Highly Influential: Steven Brooks

Highly Influential: Steven Brooks


“I think people underestimate their interiors,” says Steven Brooks, a self-taught furniture maker and owner of The Wooden House in Dallas. “Our spaces often influence us, and I believe it’s a bigger influence than we think.” Inspired by the rebirth of Americana and the excess of existing, usable goods, Brooks, a Malibu, California, transplant and former financial analyst, launched his shop in 2009. His mantra: to reuse and repurpose pieces of our history with a modern, purist twist. Popular items include vintage patio chairs and farm tables, a tripod lamp fashioned out of an antique surveyor stand and a table made from pieces of an old gym floor. While imports make up the majority of his sales, Brooks also accepts custom commissions, which he designs and manufactures himself. “It's gratifying to work in the physical word,” he says. “At the end of the day, this all goes into someone’s home as part of their daily surroundings, and hopefully that helps to inspire their lives.”

LX: How did you become interested in furniture design?

SB: I got into furniture while finishing college at the University of Sothern California. I was trying to make some money for a trip to Europe and that rolled into a job offer for a financial analyst position with a wholesale furniture company.

LX: Tell us how you got started.

SB: I started off as a wholesaler dealing with imports. I found the world of furniture imports and design exciting, so when some opportunities arose I took a chance. Furniture has since been my focus.

LX: How would you describe your work and your approach to it?

SB: Using recycled woods, building custom pieces, importing one-of-a-kind finds, and traveling far and wide. This separates our brand and allows us to be nimble enough to change course quickly.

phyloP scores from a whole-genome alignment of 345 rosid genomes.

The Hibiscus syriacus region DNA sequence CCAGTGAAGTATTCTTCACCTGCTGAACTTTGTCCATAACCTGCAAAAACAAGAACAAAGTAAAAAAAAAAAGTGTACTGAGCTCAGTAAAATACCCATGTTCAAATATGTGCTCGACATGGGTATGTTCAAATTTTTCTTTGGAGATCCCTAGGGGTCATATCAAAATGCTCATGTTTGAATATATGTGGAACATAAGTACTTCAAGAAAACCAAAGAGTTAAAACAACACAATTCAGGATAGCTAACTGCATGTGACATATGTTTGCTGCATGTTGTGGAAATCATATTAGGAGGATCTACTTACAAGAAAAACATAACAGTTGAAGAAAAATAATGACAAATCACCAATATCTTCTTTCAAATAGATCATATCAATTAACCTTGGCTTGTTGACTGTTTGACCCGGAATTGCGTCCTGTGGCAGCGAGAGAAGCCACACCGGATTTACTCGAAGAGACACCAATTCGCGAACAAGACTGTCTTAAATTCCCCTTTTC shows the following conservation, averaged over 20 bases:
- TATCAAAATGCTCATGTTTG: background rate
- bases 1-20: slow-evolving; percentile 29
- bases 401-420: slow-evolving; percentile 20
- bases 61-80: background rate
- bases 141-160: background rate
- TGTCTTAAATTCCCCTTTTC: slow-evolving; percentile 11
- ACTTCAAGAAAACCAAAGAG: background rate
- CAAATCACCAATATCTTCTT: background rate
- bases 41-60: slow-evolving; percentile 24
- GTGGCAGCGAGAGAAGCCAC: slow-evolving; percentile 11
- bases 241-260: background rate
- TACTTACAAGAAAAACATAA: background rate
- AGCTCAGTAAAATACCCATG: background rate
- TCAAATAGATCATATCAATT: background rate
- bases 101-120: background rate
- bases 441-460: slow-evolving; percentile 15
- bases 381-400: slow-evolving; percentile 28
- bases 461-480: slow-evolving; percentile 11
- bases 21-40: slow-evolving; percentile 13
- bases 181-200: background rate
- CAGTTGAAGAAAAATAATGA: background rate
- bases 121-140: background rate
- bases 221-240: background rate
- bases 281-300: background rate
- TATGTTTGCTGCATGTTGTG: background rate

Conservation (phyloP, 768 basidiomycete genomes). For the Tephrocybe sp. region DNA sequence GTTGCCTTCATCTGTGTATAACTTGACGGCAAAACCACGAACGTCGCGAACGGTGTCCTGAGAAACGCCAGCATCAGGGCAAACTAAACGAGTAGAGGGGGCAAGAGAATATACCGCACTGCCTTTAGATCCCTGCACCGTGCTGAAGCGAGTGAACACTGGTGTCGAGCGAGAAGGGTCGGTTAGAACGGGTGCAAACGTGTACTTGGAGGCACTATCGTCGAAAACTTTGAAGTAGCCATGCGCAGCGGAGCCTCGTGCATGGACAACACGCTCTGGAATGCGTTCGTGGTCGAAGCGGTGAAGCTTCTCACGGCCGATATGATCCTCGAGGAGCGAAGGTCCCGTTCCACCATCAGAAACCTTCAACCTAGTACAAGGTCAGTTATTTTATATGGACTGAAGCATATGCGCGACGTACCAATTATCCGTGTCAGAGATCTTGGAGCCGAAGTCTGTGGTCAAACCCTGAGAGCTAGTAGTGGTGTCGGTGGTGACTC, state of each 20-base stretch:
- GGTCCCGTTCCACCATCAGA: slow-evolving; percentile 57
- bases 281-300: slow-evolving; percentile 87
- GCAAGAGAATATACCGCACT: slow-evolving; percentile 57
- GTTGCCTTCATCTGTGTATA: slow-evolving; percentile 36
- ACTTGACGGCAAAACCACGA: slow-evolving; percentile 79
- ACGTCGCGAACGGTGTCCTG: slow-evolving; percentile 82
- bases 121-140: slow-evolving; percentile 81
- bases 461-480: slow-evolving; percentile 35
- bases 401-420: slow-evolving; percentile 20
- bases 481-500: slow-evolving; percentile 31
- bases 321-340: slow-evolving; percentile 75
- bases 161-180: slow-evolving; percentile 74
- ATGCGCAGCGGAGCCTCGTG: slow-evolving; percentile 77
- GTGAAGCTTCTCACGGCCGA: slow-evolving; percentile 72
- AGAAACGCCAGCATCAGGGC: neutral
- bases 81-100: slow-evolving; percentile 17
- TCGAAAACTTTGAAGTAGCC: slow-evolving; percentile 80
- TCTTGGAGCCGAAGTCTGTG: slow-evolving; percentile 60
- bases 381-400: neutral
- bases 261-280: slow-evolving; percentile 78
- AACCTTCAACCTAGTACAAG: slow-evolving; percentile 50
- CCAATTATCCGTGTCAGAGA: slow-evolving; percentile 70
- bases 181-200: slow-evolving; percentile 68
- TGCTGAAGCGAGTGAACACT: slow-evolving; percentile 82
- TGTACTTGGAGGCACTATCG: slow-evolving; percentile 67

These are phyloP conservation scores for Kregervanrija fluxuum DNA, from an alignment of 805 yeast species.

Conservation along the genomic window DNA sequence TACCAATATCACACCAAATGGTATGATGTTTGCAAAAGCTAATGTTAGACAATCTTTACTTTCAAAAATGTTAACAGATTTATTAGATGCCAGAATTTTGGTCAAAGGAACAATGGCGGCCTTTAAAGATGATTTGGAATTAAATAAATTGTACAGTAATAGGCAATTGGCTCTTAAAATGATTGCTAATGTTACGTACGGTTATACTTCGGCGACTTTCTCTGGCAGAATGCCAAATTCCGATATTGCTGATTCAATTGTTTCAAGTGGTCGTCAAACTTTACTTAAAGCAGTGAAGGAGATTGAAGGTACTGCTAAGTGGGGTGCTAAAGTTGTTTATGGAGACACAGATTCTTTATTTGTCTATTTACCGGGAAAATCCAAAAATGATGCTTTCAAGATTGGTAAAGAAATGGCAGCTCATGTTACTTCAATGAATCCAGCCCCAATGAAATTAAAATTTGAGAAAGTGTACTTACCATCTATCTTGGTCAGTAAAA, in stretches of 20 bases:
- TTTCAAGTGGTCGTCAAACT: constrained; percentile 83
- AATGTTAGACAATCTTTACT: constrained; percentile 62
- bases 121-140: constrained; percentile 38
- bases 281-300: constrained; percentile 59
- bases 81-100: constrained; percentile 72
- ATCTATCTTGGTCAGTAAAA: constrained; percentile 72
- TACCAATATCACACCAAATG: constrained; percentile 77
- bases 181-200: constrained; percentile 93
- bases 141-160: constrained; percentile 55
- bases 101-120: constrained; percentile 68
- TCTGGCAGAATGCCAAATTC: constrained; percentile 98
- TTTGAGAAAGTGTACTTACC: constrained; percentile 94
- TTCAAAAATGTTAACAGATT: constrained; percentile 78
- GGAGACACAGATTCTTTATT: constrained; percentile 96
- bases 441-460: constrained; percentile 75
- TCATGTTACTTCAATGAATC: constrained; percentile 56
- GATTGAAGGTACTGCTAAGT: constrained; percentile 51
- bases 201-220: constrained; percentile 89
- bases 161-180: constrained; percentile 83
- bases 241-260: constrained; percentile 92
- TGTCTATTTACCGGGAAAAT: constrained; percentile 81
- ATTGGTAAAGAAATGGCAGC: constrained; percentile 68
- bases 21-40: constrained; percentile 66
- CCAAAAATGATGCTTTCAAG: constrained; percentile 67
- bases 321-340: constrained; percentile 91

LX: What turns you on about what you do for a living?

SB: I like the freedom of my work. I like that I can touch the product, bring it into someone’s house and influence their world.

LX: Favorite decorating sources and shops?

SB: Overseas markets, southern flea markets, factories and lumber yards.

LX: What project are you currently finishing and what are you about to start?

SB: I just finished a custom-designed, eight-foot dining room table for a local restaurant owner and I’m about to start putting together a spring collection sourced from central Indonesia.

LX: What person, trend, product, color have you recently taken notice of, are most excited by, and think might be an industry up-and-comer? Why?

SB: I’m seeing lots of neon and color in fashion right now. We’re introducing new upholstery to our shop, which includes a play on traditional fabrics and colors with splashes of neon stitching.

LX: My secret work tip(s) is…

SB: Every artist should be authentic. Inauthenticity is palpable and it’s so easy to lose originality when we’re all so connected. It's a balance of being influenced by other styles, travel, study and then mixing it up with my own thoughts.

LX: My work is:

SB: Eclectic. It’s a mix of British India, Moroccan bazaars and traditional Americana.

LX: Design muse:

SB: I recently went to a John Paul Gaultier exhibit here in Dallas and while most of the exhibit was out of my depth, I was struck by his originality, specifically the risks he took in following his instincts.

LX: Personal style:

SB: Simple and relaxed; I'm still a California boy at heart.

LX: Describe your home:

SB: Bohemian chic, with an emphasis on comfort, livability and functionality. My favorite space is the living room, with its fun mix of color, linen couches, large windows and my favorite rug—a vintage Turkish patchwork that I found while traveling years ago.

LX: I love what I do because…

SB: I can touch the product, bring it into someone’s home and influence his or her world.




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